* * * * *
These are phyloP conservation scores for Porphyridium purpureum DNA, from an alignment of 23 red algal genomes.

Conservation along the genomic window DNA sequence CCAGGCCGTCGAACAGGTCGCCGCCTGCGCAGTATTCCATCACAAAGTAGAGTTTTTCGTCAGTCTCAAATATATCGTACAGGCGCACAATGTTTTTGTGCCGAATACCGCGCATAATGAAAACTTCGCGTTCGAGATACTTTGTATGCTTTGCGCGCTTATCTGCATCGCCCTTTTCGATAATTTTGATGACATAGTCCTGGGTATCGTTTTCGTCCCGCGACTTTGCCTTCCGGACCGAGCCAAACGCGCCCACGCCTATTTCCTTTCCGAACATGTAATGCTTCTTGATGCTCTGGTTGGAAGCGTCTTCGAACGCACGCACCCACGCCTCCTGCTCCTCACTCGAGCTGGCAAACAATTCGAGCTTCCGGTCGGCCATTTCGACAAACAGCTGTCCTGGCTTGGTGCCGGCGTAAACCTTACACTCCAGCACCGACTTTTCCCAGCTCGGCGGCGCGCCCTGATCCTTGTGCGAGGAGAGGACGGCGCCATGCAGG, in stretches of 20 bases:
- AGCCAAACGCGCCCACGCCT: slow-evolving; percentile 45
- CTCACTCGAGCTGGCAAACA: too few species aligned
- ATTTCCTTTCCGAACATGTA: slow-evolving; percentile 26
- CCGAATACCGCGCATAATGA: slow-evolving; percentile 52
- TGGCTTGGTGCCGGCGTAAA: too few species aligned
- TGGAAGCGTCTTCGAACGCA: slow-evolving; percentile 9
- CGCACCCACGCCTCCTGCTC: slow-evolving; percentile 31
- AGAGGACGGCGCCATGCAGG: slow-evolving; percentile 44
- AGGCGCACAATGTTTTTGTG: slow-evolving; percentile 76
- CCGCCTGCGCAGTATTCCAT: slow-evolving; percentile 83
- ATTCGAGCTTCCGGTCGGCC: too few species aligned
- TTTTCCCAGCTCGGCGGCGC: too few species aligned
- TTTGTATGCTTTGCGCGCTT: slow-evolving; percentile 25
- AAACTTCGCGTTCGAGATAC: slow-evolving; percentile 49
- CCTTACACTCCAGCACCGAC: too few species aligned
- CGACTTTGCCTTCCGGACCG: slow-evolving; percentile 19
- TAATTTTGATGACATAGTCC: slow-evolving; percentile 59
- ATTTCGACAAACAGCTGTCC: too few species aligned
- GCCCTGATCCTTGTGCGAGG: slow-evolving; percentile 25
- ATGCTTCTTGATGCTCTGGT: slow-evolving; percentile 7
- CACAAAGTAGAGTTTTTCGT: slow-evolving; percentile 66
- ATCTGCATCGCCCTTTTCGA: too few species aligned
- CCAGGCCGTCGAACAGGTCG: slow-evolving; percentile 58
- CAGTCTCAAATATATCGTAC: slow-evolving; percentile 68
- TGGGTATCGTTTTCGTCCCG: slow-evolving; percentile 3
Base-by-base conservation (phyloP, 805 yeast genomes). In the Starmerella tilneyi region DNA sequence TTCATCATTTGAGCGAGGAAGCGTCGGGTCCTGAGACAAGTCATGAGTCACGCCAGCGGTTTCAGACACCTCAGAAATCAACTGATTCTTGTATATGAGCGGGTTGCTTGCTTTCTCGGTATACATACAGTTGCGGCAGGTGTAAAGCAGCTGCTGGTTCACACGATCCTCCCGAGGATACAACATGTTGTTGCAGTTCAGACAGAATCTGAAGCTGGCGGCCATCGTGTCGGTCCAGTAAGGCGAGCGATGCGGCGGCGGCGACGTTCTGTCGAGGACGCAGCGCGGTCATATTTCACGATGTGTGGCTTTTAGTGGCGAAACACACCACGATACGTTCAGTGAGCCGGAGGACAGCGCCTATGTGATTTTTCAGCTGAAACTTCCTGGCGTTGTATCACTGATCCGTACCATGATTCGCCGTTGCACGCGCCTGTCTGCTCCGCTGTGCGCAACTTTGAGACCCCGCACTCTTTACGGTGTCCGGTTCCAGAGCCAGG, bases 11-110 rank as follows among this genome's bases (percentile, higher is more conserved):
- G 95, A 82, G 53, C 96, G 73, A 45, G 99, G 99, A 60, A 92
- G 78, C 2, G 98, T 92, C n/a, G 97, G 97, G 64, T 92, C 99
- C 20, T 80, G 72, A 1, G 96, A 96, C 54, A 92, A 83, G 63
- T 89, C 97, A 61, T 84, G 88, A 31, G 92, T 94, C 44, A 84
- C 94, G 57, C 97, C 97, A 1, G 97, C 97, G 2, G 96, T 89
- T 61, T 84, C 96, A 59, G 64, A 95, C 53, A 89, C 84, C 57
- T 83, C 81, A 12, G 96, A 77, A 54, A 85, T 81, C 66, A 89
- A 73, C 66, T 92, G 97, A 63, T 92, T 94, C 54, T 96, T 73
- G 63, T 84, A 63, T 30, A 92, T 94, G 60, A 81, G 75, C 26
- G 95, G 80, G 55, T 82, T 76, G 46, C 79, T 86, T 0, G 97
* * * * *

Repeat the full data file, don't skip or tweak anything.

These are phyloP conservation scores for Porphyridium purpureum DNA, from an alignment of 23 red algal genomes.

Conservation along the genomic window DNA sequence CCAGGCCGTCGAACAGGTCGCCGCCTGCGCAGTATTCCATCACAAAGTAGAGTTTTTCGTCAGTCTCAAATATATCGTACAGGCGCACAATGTTTTTGTGCCGAATACCGCGCATAATGAAAACTTCGCGTTCGAGATACTTTGTATGCTTTGCGCGCTTATCTGCATCGCCCTTTTCGATAATTTTGATGACATAGTCCTGGGTATCGTTTTCGTCCCGCGACTTTGCCTTCCGGACCGAGCCAAACGCGCCCACGCCTATTTCCTTTCCGAACATGTAATGCTTCTTGATGCTCTGGTTGGAAGCGTCTTCGAACGCACGCACCCACGCCTCCTGCTCCTCACTCGAGCTGGCAAACAATTCGAGCTTCCGGTCGGCCATTTCGACAAACAGCTGTCCTGGCTTGGTGCCGGCGTAAACCTTACACTCCAGCACCGACTTTTCCCAGCTCGGCGGCGCGCCCTGATCCTTGTGCGAGGAGAGGACGGCGCCATGCAGG, in stretches of 20 bases:
- AGCCAAACGCGCCCACGCCT: slow-evolving; percentile 45
- CTCACTCGAGCTGGCAAACA: too few species aligned
- ATTTCCTTTCCGAACATGTA: slow-evolving; percentile 26
- CCGAATACCGCGCATAATGA: slow-evolving; percentile 52
- TGGCTTGGTGCCGGCGTAAA: too few species aligned
- TGGAAGCGTCTTCGAACGCA: slow-evolving; percentile 9
- CGCACCCACGCCTCCTGCTC: slow-evolving; percentile 31
- AGAGGACGGCGCCATGCAGG: slow-evolving; percentile 44
- AGGCGCACAATGTTTTTGTG: slow-evolving; percentile 76
- CCGCCTGCGCAGTATTCCAT: slow-evolving; percentile 83
- ATTCGAGCTTCCGGTCGGCC: too few species aligned
- TTTTCCCAGCTCGGCGGCGC: too few species aligned
- TTTGTATGCTTTGCGCGCTT: slow-evolving; percentile 25
- AAACTTCGCGTTCGAGATAC: slow-evolving; percentile 49
- CCTTACACTCCAGCACCGAC: too few species aligned
- CGACTTTGCCTTCCGGACCG: slow-evolving; percentile 19
- TAATTTTGATGACATAGTCC: slow-evolving; percentile 59
- ATTTCGACAAACAGCTGTCC: too few species aligned
- GCCCTGATCCTTGTGCGAGG: slow-evolving; percentile 25
- ATGCTTCTTGATGCTCTGGT: slow-evolving; percentile 7
- CACAAAGTAGAGTTTTTCGT: slow-evolving; percentile 66
- ATCTGCATCGCCCTTTTCGA: too few species aligned
- CCAGGCCGTCGAACAGGTCG: slow-evolving; percentile 58
- CAGTCTCAAATATATCGTAC: slow-evolving; percentile 68
- TGGGTATCGTTTTCGTCCCG: slow-evolving; percentile 3
Base-by-base conservation (phyloP, 805 yeast genomes). In the Starmerella tilneyi region DNA sequence TTCATCATTTGAGCGAGGAAGCGTCGGGTCCTGAGACAAGTCATGAGTCACGCCAGCGGTTTCAGACACCTCAGAAATCAACTGATTCTTGTATATGAGCGGGTTGCTTGCTTTCTCGGTATACATACAGTTGCGGCAGGTGTAAAGCAGCTGCTGGTTCACACGATCCTCCCGAGGATACAACATGTTGTTGCAGTTCAGACAGAATCTGAAGCTGGCGGCCATCGTGTCGGTCCAGTAAGGCGAGCGATGCGGCGGCGGCGACGTTCTGTCGAGGACGCAGCGCGGTCATATTTCACGATGTGTGGCTTTTAGTGGCGAAACACACCACGATACGTTCAGTGAGCCGGAGGACAGCGCCTATGTGATTTTTCAGCTGAAACTTCCTGGCGTTGTATCACTGATCCGTACCATGATTCGCCGTTGCACGCGCCTGTCTGCTCCGCTGTGCGCAACTTTGAGACCCCGCACTCTTTACGGTGTCCGGTTCCAGAGCCAGG, bases 11-110 rank as follows among this genome's bases (percentile, higher is more conserved):
- G 95, A 82, G 53, C 96, G 73, A 45, G 99, G 99, A 60, A 92
- G 78, C 2, G 98, T 92, C n/a, G 97, G 97, G 64, T 92, C 99
- C 20, T 80, G 72, A 1, G 96, A 96, C 54, A 92, A 83, G 63
- T 89, C 97, A 61, T 84, G 88, A 31, G 92, T 94, C 44, A 84
- C 94, G 57, C 97, C 97, A 1, G 97, C 97, G 2, G 96, T 89
- T 61, T 84, C 96, A 59, G 64, A 95, C 53, A 89, C 84, C 57
- T 83, C 81, A 12, G 96, A 77, A 54, A 85, T 81, C 66, A 89
- A 73, C 66, T 92, G 97, A 63, T 92, T 94, C 54, T 96, T 73
- G 63, T 84, A 63, T 30, A 92, T 94, G 60, A 81, G 75, C 26
- G 95, G 80, G 55, T 82, T 76, G 46, C 79, T 86, T 0, G 97